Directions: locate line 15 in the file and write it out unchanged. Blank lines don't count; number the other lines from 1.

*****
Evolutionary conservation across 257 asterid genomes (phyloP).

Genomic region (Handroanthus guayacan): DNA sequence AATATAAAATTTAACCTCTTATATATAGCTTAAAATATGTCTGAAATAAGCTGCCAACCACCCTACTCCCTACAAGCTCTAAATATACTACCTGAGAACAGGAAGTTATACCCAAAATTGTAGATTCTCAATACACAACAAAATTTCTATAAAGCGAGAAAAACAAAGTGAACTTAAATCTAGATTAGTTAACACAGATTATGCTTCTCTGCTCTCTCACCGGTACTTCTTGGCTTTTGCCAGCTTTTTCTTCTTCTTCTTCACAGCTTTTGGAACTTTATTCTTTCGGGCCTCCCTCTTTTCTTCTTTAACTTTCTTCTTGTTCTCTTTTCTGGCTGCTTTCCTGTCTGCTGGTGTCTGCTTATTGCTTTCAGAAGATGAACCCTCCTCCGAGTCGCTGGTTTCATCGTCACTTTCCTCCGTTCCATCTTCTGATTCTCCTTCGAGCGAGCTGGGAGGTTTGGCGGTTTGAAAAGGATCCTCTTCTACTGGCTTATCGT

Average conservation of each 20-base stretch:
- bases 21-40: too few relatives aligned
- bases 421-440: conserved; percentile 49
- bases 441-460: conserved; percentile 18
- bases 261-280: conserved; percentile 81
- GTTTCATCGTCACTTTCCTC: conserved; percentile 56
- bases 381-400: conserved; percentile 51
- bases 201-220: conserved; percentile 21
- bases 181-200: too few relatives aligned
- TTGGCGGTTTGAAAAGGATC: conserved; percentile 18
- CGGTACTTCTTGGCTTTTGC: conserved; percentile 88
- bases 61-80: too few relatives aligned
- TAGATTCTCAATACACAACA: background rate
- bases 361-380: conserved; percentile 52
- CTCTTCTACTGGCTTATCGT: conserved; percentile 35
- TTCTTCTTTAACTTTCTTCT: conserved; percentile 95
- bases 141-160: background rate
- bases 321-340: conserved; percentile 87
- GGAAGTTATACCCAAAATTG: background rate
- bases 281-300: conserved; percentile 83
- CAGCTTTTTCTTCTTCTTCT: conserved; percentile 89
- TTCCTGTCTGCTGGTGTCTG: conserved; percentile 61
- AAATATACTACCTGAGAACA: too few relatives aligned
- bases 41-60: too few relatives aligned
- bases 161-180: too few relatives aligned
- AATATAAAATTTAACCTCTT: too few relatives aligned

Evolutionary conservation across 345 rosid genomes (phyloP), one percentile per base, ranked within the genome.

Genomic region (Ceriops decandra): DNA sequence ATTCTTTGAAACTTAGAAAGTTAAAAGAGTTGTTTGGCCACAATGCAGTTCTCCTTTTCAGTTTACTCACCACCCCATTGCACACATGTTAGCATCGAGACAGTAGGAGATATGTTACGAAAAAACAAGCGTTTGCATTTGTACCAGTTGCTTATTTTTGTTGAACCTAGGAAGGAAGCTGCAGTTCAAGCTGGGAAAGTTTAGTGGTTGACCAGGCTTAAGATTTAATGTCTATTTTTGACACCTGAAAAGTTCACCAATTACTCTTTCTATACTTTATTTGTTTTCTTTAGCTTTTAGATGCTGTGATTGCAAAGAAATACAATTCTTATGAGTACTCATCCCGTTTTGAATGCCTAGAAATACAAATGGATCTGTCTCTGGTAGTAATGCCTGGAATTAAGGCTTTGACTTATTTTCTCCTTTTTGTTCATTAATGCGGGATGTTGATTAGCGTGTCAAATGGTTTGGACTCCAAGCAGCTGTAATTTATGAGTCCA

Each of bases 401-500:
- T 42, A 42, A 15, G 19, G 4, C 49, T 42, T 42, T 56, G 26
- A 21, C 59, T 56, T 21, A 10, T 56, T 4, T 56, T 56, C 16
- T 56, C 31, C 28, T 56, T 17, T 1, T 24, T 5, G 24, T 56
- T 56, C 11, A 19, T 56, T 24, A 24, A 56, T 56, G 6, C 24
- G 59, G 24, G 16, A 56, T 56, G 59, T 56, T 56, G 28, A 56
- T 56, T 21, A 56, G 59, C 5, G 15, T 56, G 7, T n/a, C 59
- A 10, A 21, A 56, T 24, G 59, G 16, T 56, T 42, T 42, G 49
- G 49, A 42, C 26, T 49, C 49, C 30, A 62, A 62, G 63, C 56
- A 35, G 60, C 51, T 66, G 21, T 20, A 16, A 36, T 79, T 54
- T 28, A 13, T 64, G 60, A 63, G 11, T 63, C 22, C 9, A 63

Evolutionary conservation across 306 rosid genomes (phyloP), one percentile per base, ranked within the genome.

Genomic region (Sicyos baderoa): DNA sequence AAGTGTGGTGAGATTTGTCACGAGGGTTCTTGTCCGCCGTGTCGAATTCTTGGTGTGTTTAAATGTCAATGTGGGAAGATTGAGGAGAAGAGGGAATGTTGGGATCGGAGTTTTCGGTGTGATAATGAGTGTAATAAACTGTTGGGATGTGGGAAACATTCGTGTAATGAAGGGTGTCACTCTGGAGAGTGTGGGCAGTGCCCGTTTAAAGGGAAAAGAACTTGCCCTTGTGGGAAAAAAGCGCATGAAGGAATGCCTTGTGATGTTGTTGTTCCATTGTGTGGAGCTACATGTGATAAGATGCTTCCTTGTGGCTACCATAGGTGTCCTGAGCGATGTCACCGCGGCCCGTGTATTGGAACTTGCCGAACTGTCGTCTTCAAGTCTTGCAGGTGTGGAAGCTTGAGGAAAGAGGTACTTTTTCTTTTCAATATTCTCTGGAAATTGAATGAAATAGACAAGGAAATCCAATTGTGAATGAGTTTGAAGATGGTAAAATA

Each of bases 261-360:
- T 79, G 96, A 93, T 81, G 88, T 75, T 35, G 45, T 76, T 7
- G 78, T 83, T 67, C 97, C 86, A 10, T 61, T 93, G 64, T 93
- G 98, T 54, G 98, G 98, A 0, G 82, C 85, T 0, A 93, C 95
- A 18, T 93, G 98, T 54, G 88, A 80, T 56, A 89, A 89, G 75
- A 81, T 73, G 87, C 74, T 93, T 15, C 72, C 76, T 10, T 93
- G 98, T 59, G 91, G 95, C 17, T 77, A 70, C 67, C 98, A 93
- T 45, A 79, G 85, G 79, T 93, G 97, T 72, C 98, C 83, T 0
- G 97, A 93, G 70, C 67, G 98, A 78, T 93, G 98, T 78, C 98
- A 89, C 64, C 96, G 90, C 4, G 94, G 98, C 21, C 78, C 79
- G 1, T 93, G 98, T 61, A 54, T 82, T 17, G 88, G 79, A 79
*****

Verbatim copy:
- TAGATTCTCAATACACAACA: background rate